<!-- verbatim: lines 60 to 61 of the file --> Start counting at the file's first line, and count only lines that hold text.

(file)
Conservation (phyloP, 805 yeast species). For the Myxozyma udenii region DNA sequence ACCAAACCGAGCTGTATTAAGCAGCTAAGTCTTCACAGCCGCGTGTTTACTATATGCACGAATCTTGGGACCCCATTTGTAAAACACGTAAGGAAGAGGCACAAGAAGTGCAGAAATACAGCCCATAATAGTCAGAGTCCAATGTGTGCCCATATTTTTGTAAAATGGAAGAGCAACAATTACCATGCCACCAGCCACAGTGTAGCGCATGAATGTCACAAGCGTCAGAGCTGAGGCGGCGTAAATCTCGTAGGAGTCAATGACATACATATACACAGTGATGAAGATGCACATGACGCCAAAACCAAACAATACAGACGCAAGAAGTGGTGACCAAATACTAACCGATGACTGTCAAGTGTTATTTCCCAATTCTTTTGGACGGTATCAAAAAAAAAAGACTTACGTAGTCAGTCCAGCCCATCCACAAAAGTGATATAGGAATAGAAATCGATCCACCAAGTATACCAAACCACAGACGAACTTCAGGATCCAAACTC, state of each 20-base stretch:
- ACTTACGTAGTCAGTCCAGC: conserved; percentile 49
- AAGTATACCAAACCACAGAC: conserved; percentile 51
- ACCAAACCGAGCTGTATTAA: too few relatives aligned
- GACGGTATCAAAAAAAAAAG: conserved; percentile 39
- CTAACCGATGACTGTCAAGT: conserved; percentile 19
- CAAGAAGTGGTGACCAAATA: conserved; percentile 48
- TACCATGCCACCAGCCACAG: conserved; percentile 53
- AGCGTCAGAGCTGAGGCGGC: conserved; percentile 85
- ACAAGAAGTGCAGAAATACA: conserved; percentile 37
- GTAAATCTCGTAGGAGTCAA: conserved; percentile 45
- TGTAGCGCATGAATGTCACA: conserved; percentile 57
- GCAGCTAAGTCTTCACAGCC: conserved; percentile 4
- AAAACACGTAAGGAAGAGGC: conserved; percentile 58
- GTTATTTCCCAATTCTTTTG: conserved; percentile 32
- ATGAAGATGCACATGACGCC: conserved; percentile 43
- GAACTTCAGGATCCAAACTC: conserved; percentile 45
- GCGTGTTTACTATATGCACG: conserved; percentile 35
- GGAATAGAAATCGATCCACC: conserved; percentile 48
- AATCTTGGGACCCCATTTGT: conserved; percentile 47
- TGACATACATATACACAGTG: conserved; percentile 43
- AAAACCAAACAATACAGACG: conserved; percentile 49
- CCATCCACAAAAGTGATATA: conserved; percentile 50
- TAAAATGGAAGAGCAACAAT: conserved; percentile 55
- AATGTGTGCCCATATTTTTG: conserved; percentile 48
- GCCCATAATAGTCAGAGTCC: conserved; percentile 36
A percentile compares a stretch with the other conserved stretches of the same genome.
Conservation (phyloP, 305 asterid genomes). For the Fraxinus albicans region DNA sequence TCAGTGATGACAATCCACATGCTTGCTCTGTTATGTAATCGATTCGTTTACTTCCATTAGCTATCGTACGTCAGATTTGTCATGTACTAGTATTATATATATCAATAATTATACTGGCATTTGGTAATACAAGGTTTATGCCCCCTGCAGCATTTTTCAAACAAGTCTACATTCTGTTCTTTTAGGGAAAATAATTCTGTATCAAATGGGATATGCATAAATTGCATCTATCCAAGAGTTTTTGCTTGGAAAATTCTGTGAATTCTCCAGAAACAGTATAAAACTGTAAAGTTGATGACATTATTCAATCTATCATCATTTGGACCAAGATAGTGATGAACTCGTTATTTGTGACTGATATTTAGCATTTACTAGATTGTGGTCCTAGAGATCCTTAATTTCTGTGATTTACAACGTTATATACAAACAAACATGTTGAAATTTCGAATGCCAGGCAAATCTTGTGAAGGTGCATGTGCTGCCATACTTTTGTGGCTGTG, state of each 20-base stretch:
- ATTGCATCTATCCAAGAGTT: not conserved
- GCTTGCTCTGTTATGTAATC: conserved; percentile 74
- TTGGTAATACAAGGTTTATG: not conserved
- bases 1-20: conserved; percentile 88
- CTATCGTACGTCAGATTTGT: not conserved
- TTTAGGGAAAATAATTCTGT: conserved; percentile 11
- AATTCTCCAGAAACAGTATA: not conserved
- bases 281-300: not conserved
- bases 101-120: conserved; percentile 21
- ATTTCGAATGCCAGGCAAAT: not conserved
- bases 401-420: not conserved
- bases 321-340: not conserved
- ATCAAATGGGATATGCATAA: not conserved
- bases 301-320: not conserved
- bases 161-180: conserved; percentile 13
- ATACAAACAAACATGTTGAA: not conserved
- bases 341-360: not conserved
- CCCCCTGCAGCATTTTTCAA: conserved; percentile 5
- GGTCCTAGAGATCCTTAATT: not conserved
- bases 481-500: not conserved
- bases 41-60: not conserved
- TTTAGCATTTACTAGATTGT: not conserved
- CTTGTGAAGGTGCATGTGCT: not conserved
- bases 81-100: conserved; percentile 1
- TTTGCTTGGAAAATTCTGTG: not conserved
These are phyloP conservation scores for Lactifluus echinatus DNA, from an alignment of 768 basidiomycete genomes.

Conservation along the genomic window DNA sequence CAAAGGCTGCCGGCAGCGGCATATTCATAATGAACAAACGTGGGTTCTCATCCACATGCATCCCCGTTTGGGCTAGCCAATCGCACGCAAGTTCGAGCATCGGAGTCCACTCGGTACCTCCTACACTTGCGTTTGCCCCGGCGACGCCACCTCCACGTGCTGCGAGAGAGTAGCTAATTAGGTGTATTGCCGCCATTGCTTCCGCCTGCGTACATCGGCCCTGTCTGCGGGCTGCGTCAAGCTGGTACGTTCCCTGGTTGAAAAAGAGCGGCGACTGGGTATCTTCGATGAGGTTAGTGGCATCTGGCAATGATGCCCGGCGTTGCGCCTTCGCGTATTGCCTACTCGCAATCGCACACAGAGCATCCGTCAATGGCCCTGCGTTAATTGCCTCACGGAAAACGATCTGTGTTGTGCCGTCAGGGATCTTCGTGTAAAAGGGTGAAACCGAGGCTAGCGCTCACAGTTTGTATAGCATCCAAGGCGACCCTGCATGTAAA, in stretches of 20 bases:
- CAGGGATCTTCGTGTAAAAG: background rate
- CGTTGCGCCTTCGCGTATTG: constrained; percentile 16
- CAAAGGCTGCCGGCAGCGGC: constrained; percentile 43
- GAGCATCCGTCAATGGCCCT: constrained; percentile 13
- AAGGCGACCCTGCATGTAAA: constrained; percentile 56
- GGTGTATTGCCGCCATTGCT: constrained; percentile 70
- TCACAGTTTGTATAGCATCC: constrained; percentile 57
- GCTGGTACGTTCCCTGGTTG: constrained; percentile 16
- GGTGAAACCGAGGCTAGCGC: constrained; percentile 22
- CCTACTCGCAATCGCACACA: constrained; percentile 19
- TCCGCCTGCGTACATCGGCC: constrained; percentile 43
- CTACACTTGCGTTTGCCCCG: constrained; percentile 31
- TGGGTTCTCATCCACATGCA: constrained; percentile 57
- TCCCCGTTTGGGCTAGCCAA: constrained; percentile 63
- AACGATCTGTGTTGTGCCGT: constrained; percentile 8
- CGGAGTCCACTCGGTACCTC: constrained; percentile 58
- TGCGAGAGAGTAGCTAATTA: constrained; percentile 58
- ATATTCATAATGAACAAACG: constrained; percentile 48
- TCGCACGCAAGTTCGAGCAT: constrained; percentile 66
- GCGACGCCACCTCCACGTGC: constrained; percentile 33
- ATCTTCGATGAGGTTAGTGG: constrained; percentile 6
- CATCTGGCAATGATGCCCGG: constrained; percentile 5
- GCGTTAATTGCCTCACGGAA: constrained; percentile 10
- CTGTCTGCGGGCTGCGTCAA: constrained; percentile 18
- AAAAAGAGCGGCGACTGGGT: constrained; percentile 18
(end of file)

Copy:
- AAGGCGACCCTGCATGTAAA: constrained; percentile 56
- GGTGTATTGCCGCCATTGCT: constrained; percentile 70